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Immigrant Visas

Immigrant visas (visas which give permanent resident status) are generally either employment - or family based. Applicants must fit the following criteria:

Employer-sponsored petitions:

The foreign national generally must be sponsored by a U.S. employer. For certain types of applicants, labor certification is required through the Program Review Electronic Management (PERM) process. This process, handled through the Department of Labor, ensures that a shortage of qualified U.S. workers exists before the applicant can fill the job.

Employer-based immigration categories are as follows:

First Preference - EB-1

Includes workers of extraordinary ability in the sciences, arts, education, business, or athletics, outstanding professors and researchers, and multinational executives and managers. This class doesn't require labor certification.

Second Preference - EB-2

Includes workers of exceptional ability in the sciences, arts, or business, and professionals with advanced degrees. With some exceptions, labor certification is required.

Third Preference: EB-3

Includes professionals with at least a bachelor's degree, skilled workers with at least two years experience, and other workers with at least two years experience.

Fourth Preference:

Includes religious workers, such as ministers, priests and monks, or professionals and others working in a religious occupation.

Fifth Preference:

Includes foreign nationals investing in the US.

Family-sponsored petitions:

US citizens can sponsor relatives from abroad. The types of relatives who qualify fall into two categories:

Immediate relatives:

  • Spouses of US citizens.
  • Unmarried children, under 21, of US citizens.
  • Parents of US citizens. The citizens must be at least 21 years of age.

Nonimmediate relatives:

  • First preference - unmarried sons or daughters of US citizens who are 21 years of age or older.
  • Second preference - unmarried sons or daughters of permanent residents.
  • Third preference - married sons or daughters of US citizens.
  • Fourth preference - brothers or sisters of US citizens who are at least 21 years of age.

Please note that because this category requires a visa number, applicants must wait for a visa number, creating lengthy delays before non immediate relatives will receive permanent resident status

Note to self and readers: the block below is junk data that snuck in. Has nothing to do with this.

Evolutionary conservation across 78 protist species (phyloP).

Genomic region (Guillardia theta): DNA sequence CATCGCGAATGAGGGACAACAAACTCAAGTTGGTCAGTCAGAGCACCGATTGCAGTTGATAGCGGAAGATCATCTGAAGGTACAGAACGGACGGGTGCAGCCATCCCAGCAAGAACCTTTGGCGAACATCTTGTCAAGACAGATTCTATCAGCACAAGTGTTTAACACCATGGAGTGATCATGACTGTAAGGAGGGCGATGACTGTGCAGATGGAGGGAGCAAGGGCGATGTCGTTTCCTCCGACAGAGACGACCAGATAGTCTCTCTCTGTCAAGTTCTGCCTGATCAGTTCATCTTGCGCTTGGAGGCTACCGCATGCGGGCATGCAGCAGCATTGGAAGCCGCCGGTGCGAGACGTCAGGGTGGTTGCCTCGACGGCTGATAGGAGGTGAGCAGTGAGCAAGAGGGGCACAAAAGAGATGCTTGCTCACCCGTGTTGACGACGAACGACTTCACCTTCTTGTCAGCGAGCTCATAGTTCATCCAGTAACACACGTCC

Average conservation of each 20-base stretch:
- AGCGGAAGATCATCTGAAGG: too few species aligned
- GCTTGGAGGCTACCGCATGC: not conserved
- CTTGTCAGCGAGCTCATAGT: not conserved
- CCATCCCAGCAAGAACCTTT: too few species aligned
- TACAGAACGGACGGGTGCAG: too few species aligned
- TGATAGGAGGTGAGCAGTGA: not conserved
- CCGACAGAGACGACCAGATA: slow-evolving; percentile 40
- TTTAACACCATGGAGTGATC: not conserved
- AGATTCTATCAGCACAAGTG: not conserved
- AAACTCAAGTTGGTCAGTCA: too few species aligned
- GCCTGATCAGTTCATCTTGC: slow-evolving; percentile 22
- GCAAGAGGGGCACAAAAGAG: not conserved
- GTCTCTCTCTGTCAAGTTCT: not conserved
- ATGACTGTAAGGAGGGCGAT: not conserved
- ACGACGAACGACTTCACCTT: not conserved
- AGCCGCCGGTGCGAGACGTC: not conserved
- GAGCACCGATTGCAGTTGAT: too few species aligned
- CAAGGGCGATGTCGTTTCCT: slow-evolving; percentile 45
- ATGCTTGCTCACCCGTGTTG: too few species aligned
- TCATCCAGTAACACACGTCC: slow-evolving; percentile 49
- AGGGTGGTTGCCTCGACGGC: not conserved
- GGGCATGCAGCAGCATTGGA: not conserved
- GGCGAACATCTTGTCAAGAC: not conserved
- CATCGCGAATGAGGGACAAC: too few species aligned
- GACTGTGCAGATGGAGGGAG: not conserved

Nonimmigrant Visas

There are many different temporary visas allow an alien to enter the United States for a specified period of time and for a specific purpose. Below are some of the classes of nonimmigrant visas:

B1-B2 Visas:

Visas for temporary visitors to the US. The B-1 visa encompasses business visitors and domestic employees accompanying an employer, while the B-2 visa is for visitors seeking medical treatment here and tourists. Visitors can remain in the US only up to their authorized length of stay, though extensions of stay may be granted.

F and M Visas:

Visas designed for academic and vocational students seeking to study fulltime at a certified school. This visa allows students to live here for the duration of their studies, and they must return to the country of their origin after completing their courses of study.

Extensions of stay are based on status as a full-time student.

H-1B Visa:

A visa for an occupation defined as a specialty occupation. Some examples of specialty occupations are engineering, accounting, finance, medicine, and law. To apply for an H-1B visa, the applicant must be sponsored by a U.S. employer. A change of jobs requires submitting a new application.

E Visa:

The E Visa applies only to aliens originating in countries with which the US has a treaty. E-1 visas are limited to those who seek entry for the purposes of carrying on substantial trade, while E-2 visas are limited to those who have invested or are in the process of making an investment in a business here.

O Visa:

This is available to highly talented or acclaimed individuals, such as artists, athletes, entertainers, scientists, and business people. No limit exists on the duration of stay; authorization to stay depends on the activity that brings the alien to the US.

P Visa:

Performing entertainers and athletes may qualify for the P visa. P-3 visas are more appropriate for group of artists who will be in the United States for a specific period of time and fall under the category of "culturally unique" artists.

R Visa:

The R visa is open to religious workers who wish to enter the United States to continue their vocation within a religious denomination that has a bona fide, nonprofit organization here.

TN Visa:

This visa applies only to Canadian and Mexican nationals employed in one of 63 professions listed under the North American Free Trade Agreement (NAFTA). Duration of stay can't exceed one year, and one-year extensions can be granted.

K-1 Fiancé Visa:

A US citizen engaged to a foreign national can file a petition to help the fiancée obtain a visa to enter the US. The two parties must marry within 90 days of the fiancée’s entry into the country, and the alien spouse must then file to register permanent residence or adjust status.

K-3 and K-4 Visas:

A foreign national spouse of a US citizen can immigrate to the US on a K-3 visa. If there are children of the marriage, they will be able to immigrate on a K-4 visa provided that the immigrant parent is in K-3 status. The US citizen spouse must file the appropriate petitions to enable his or her spouse and children to enter the country. K-3 and K-4 visas allow the visa holders to live in the US while applying for an immigrant visa.